Prepare tie in the body material – one stripped peacock quill. Trap the quill and wrap it back to the tail and then forward again. Tie it off. Wrap a few turns of red thread over the quill body to help strengthen it and to add a little colour. (Remember RAB stood for red arsed bastard).



Note the wings will be tied in roughly mid shank

Select two small hackle tips for wings (about size 18-20 if you were tying them as hackles for a dry fly) and place them with their convex sides facing together. The wings need to be just a bit longer than the hook shank. Tie them just ahead of the center of the shank, wrapping thread over them. Trim the butts and leave the wings facing forward, flat and un-split for the moment.



Now tie in six or more squirrel legs, roughly twice the width of the hackles, maybe longer, but never shorter. By holding the material against the hook shank you can measure this perfectly. You really want to get this right because long legs are half of what a RAB is all about. Tie the legs all in one bunch just behind the wings and leave them standing in whatever position they happen to take up. You will work on them later.


Now move the silk back to the abdomen. We’re back at the last third of the shank with a nice long tail on the fly and the body tied in and wrapped with a little red silk. The squirrel legs are still there waiting for attention just behind the spent wings also waiting for attention.


The tying thread has spread the legs nicely

Choose a hackle around twice the width of the gape. The rear hackle is traditionally darker – red, brown, dark ginger, black, dun or Coq de Leon. Tie the hackle stalk in where the body ends, with the shine facing forward, though this is not crucial. Take the thread up to where the legs are seated, then splaying out a few legs with careless wraps so you go. Don’t worry to get their positions exactly right. It’s irrelevant.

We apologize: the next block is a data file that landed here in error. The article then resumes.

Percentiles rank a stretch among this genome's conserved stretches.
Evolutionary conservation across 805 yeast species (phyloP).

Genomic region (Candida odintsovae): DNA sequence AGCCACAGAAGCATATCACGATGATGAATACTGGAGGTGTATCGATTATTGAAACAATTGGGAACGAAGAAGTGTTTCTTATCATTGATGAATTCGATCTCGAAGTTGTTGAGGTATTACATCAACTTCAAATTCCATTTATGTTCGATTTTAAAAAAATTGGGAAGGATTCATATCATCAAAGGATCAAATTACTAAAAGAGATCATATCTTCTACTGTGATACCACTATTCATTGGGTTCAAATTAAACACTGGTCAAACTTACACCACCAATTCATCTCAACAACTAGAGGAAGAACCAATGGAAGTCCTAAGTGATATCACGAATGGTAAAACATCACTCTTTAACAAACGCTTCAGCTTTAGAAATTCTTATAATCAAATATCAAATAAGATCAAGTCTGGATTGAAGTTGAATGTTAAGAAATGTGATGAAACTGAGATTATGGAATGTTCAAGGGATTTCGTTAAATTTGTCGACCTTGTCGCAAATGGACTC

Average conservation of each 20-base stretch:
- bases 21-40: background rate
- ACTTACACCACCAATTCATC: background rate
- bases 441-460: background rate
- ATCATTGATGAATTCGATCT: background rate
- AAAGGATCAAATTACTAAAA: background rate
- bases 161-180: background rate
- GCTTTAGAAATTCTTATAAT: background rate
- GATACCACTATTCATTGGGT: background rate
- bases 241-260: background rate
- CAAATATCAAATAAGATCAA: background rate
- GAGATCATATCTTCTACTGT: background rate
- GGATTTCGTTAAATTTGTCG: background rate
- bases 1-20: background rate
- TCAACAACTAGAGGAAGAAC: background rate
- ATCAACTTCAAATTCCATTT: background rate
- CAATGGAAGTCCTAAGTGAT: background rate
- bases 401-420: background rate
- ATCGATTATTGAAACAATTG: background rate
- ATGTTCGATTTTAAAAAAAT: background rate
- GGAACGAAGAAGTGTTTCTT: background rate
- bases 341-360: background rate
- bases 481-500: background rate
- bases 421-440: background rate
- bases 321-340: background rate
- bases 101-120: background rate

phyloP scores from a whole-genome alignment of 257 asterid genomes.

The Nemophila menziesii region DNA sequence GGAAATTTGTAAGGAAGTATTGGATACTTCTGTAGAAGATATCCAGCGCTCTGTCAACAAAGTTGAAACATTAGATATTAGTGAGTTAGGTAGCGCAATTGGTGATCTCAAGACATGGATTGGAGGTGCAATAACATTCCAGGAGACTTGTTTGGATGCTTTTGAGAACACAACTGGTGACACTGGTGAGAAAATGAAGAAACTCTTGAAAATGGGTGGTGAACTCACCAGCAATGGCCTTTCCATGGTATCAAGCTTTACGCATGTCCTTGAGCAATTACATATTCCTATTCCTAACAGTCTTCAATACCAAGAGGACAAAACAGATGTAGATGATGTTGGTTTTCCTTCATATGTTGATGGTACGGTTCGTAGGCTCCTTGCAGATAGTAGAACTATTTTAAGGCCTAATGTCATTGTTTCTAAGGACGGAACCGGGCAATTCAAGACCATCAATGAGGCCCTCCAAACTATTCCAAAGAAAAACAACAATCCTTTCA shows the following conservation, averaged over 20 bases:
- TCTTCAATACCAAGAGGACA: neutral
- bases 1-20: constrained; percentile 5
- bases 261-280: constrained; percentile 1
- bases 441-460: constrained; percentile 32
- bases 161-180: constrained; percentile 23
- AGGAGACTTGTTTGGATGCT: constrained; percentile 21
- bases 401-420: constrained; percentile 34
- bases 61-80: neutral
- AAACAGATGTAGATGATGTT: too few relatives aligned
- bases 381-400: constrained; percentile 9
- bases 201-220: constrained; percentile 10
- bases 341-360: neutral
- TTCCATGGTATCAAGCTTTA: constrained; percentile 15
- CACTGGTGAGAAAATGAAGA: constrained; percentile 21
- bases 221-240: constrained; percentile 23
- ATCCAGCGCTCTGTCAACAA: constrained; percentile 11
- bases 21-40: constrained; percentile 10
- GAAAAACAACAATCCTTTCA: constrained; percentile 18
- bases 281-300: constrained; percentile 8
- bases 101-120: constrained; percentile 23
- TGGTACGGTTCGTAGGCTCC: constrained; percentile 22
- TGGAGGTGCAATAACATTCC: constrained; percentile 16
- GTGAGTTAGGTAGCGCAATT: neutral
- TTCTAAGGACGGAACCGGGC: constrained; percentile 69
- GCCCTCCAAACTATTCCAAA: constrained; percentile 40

Now split the wings, spread them out flat (spent) and anchor them with figure of eight turns of thread.


The wings are split, the front hackle is in and the thread is back behind the rear hackle

Take the thread to 3mm behind the eye (you must leave space for the head) and tie in the second hackle, preferably a different colour hackle and a lighter shade than the rear hackle, also with the shine facing forward.


Now, bring the silk all the way back to behind the first hackle threading carefully past the and again through the legs, until the thread is behind the stalk of the rear hackle. Now wind the rear hackle forward to right against the spent wings, not worrying about trapping the odd squirrel leg fibres as you go, just trying to spread them out a little.


The rear hackle wound on. Note the thread has still to be wound through this hackle

Keep the hackle pliers on the wound rear hackle tip and then wind your tying thread through the hackle. This may feel strange, because mostly we don’t hackle dry flies this way. But stay with me. A little sideways shaking of your bobbin hand helps the thread to slip between the hackle fibers and legs. Once the rear hackle is securely anchored trim off the excess.